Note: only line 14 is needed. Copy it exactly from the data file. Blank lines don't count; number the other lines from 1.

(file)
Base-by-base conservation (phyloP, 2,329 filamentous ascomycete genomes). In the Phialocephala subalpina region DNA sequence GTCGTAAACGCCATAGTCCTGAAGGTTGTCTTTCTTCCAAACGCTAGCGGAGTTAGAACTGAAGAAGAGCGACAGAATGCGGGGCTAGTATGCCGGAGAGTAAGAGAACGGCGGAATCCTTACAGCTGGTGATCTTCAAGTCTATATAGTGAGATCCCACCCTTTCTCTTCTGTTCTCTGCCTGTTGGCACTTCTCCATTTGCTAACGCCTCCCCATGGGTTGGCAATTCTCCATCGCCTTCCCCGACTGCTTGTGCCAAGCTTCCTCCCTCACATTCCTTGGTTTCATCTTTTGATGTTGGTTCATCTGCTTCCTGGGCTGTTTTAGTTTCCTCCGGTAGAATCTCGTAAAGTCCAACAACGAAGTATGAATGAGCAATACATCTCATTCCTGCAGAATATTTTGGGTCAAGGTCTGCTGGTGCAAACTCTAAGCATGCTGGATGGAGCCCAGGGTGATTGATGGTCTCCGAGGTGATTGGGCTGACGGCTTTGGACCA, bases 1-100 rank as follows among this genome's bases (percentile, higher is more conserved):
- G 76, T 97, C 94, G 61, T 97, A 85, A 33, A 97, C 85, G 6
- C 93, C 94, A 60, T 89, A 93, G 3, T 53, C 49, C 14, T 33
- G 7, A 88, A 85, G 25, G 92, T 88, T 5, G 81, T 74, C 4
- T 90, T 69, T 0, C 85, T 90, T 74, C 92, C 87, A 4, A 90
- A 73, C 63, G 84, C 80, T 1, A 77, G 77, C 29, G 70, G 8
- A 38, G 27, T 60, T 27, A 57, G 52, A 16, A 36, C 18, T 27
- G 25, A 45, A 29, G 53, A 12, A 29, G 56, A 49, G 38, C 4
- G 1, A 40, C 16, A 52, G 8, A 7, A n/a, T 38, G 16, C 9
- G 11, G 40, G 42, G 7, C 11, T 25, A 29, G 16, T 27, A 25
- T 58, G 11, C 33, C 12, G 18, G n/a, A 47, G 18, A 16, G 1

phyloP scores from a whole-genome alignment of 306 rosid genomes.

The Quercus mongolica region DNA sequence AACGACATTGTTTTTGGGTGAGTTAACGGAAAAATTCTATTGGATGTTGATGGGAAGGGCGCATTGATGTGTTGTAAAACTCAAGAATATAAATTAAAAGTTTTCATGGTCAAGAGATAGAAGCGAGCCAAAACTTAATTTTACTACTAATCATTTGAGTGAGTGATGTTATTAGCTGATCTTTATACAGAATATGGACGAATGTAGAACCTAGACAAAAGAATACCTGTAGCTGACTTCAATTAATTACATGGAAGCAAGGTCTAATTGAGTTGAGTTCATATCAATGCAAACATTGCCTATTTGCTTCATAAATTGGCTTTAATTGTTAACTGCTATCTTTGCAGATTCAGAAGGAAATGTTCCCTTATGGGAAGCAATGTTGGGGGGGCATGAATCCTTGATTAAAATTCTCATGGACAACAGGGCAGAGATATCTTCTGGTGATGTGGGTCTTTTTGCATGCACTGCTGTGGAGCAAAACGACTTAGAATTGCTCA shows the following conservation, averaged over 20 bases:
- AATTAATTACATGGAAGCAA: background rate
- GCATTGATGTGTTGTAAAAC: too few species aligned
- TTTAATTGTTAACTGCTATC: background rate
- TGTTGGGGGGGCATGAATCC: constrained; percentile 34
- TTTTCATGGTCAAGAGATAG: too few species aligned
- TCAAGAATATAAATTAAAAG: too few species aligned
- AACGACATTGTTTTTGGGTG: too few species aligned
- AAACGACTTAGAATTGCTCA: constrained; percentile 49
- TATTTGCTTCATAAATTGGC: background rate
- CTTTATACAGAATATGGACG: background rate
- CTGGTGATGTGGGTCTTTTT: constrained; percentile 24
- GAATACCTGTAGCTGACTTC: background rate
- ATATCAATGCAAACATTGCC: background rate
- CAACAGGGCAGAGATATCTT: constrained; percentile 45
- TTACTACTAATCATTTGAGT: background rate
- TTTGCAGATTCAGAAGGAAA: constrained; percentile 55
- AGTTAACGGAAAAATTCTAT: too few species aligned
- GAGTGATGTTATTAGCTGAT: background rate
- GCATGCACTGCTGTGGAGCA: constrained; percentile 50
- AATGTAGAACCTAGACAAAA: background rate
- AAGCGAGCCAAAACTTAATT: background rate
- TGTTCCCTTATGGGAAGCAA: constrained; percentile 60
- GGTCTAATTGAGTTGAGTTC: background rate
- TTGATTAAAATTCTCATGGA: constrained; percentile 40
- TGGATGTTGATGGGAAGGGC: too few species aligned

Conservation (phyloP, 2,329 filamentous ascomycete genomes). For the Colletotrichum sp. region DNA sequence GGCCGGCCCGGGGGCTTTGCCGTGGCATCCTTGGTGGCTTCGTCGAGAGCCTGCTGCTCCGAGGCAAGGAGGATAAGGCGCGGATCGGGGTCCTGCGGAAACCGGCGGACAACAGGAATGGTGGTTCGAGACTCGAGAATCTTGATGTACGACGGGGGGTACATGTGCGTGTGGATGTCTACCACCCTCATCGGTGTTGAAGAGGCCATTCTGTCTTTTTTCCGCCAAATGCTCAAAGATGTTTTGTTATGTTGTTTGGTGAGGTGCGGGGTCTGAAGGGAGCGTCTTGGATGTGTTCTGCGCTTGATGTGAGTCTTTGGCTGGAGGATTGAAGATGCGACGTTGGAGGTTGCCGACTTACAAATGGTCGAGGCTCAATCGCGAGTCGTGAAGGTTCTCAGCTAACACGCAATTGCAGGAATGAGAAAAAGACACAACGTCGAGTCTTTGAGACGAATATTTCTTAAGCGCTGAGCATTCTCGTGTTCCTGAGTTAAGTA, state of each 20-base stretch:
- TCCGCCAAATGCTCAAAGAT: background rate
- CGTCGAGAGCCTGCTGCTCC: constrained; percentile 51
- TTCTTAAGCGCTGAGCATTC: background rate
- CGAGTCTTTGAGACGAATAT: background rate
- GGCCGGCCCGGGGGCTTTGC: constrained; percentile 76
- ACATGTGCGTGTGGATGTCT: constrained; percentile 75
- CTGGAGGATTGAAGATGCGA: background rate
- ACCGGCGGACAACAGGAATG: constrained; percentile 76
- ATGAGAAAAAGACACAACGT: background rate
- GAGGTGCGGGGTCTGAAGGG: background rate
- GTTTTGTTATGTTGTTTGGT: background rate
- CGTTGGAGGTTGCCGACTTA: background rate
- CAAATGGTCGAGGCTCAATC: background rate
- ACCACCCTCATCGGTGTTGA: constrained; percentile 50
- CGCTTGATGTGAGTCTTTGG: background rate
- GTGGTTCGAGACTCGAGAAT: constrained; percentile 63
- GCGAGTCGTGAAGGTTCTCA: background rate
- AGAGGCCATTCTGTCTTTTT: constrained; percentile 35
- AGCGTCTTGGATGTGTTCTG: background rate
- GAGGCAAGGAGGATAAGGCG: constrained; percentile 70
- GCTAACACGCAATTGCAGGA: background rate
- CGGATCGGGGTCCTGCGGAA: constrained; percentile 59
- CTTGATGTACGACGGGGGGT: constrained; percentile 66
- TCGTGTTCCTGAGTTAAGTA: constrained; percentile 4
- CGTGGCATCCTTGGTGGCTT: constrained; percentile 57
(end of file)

- AATTAATTACATGGAAGCAA: background rate